From time to time I like to give a history lesson, so here you go.... On Nov. 7, 1928, Election Day, Altoona voters approved a referendum annexing large residential sections of Logan Township into our citys boundaries. This annexation took in Llyswen, Eldorado, South Altoona, Roselawn, Collinsville, East End, Suncrest, Maple Crest, Lakemont Terrace, Fairlawn and Locust Hill. Also at this time, the Borough of Juniata became the 14th Ward of Altoona. Thus, by the use of the ballot, Altoona doubled in size, its population soaring to 87,500 people, perhaps the citys all-time high. We were now the seventh-largest city in the commonwealth, outsized by Philadelphia, Pittsburgh, Scranton, Allentown, Reading and Erie. Altoona from East Juniata, in the north, to Eldorado in the south was nearly seven miles long. The width varied; the widest part extended from 28th Avenue to Brush Mountain. In an eight-year study, done prior to the annexation, Altoona had a growth rate of 21.7 percent per year. Thirty-five other Pennsylvania cities included in the study were growing at a 16.5 percent rate. With the building of the first Pennsylvania Railroad shops in 1849, the village of Altoona emerged. The constructions of additional shops and railroad yards quickly turned Altoona into a borough in 1854 with a population of about 2000 people and into a city in 1868. By 1900, we had 39,973 living in Altoona. In 1920, the population had grown to 60,331 - a growth of 10,000 people per decade. As the PRR grew and flourished, so grew the city. The Nov. 10, 1928, edition of the Altoona Mirror gives us some amazing railroad statistics showing the growth correlation of city and railroad. In 1927, the year before the annexation, this edition of the Mirror reported, On a daily basis, 156 passenger trains arrive and depart Altoona and 138 freight trains enter and depart. In 1927, a total of 2,047,752 freight cars were handled in the PRR freight yards. Each of these trains, freight or passenger, east or west bound, changed crews and train power here. To provide fresh engines for these trains, the East Altoona Roundhouse serviced on a daily average 280 engines while the Number Three Roundhouse in the 12th Street Shop serviced an additional 165 engines. Of Altoonas work force, 60.7 percent was employed in the PRR railroad shops; 19.5 percent of the work force was employed on the Middle Division in train service. The next largest employer at 6.2 percent was the silk and textile industry. Altoona would not have existed or grown without the railroad. On Jan. 7, 1929, Blair County Judge Marion Patterson signed the legal decree that made the annexation official. In so doing, Altoona was transformed from a medium-size city into the railroad colossus of that era. The pen used to sign those documents was given to the Blair County Historical Society.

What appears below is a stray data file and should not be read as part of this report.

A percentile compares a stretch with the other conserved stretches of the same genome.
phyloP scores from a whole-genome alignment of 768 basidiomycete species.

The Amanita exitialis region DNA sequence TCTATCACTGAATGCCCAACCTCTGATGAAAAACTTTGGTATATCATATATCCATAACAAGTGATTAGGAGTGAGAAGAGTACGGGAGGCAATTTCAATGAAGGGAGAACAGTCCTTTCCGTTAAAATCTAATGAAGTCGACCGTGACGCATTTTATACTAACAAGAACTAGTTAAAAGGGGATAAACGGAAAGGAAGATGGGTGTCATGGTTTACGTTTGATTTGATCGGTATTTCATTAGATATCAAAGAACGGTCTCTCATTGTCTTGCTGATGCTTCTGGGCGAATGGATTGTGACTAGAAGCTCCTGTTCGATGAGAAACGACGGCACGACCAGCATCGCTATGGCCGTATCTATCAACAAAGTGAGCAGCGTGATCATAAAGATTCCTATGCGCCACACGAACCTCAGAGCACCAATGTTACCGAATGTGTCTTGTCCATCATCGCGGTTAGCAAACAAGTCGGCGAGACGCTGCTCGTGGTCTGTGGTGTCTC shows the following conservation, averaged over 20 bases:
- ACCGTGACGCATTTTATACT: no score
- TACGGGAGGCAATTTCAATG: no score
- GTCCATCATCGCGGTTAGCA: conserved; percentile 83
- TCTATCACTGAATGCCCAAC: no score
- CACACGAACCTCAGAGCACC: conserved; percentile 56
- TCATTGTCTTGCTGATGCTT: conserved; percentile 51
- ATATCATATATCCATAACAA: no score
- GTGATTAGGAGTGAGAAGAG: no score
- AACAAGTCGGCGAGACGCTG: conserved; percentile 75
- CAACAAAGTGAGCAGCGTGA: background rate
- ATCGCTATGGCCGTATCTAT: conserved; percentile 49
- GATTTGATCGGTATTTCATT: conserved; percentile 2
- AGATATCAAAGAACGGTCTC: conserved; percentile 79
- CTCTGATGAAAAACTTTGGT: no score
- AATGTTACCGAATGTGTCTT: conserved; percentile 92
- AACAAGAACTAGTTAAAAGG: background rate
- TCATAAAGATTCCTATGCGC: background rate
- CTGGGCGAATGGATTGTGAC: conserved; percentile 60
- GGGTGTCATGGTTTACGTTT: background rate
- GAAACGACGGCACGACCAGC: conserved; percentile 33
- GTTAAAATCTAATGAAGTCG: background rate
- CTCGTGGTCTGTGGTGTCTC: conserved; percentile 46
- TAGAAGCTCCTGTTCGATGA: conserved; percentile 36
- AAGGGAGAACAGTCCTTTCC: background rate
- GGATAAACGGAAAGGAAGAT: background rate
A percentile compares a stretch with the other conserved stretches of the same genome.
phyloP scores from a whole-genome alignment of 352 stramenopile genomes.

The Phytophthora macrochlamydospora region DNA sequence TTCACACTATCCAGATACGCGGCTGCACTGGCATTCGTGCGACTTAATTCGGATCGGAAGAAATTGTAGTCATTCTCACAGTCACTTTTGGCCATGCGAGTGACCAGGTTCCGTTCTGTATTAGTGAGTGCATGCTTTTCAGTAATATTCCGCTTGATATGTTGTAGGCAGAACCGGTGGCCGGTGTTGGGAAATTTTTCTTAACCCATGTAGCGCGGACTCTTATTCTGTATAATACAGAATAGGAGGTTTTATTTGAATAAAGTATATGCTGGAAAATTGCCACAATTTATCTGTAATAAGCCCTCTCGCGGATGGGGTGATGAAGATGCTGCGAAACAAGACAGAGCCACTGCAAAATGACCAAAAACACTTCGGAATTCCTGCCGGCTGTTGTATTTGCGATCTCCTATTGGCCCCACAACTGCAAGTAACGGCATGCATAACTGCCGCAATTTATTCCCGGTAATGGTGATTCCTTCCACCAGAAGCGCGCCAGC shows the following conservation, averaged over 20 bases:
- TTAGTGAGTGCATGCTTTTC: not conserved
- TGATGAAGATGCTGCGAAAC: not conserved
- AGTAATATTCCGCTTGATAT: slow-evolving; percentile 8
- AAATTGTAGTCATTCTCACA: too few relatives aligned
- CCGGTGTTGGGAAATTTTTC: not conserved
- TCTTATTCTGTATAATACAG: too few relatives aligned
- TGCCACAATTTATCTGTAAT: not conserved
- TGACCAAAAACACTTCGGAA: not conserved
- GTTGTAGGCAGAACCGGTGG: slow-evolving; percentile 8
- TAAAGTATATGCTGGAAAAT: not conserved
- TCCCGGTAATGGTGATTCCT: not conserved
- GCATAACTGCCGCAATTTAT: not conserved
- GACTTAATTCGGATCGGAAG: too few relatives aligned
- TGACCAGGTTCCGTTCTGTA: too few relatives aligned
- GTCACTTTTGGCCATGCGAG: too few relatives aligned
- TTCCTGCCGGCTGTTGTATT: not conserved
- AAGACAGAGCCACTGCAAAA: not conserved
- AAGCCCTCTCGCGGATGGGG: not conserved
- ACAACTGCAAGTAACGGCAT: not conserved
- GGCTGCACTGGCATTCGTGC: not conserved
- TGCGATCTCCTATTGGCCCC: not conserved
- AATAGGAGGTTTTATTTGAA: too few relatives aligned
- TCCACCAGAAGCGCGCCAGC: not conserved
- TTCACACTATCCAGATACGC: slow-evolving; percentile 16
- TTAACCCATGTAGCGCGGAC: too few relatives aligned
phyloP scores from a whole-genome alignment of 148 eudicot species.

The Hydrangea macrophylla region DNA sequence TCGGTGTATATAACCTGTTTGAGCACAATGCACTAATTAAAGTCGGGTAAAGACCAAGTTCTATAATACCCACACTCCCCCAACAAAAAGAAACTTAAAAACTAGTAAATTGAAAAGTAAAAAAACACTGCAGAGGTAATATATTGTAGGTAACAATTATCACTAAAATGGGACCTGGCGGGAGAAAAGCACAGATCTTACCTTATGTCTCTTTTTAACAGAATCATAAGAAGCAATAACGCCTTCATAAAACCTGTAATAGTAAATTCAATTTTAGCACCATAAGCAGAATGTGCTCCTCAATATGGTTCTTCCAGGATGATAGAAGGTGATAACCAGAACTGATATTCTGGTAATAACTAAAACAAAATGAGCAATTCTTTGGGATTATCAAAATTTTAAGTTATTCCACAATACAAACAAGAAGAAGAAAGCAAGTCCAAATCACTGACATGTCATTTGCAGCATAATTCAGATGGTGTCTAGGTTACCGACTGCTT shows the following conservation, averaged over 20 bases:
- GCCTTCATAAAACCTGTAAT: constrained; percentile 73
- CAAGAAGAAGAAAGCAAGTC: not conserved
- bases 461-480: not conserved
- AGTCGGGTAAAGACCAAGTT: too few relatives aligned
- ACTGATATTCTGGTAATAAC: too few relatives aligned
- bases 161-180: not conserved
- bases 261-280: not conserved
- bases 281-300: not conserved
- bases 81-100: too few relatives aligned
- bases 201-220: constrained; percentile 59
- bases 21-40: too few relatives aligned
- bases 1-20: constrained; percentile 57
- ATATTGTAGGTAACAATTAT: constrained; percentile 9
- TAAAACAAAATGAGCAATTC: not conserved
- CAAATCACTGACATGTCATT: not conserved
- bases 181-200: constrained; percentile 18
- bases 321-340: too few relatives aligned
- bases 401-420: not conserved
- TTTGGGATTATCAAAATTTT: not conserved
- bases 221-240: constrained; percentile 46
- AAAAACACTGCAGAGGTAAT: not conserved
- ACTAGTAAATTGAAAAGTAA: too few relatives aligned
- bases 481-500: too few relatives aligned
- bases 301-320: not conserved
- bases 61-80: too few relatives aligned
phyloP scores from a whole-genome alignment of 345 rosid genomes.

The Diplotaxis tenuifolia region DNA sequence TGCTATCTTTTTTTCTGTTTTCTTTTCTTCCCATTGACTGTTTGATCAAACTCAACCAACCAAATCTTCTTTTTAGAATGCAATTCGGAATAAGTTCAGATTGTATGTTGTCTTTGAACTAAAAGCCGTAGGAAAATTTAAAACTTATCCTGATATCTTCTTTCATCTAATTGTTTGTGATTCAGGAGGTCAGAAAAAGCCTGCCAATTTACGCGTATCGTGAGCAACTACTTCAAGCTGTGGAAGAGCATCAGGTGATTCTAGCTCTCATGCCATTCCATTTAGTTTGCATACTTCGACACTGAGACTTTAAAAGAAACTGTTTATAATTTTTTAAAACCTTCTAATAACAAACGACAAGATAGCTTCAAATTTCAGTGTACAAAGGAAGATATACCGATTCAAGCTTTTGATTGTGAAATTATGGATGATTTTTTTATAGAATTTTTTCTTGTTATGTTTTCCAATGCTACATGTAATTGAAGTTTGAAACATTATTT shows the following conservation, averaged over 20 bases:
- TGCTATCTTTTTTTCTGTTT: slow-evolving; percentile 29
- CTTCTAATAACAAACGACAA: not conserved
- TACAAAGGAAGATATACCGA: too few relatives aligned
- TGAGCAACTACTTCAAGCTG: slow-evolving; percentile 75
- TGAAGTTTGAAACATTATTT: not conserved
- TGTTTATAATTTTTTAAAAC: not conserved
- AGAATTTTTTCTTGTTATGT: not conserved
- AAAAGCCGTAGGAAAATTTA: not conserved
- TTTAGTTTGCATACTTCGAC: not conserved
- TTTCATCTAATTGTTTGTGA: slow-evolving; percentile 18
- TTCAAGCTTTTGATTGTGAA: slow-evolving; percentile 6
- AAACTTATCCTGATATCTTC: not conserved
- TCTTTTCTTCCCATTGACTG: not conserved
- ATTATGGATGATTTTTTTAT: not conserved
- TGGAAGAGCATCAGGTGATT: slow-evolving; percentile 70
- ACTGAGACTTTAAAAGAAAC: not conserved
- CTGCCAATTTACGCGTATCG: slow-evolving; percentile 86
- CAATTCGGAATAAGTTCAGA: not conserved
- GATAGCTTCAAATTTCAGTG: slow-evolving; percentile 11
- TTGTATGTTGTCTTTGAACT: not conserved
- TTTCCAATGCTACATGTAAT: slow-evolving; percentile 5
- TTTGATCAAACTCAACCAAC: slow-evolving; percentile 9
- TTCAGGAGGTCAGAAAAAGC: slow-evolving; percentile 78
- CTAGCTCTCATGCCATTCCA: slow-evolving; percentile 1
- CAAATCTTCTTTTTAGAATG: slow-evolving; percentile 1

Posted on: Thu, 15 Jan 2015 23:14:30 +0000
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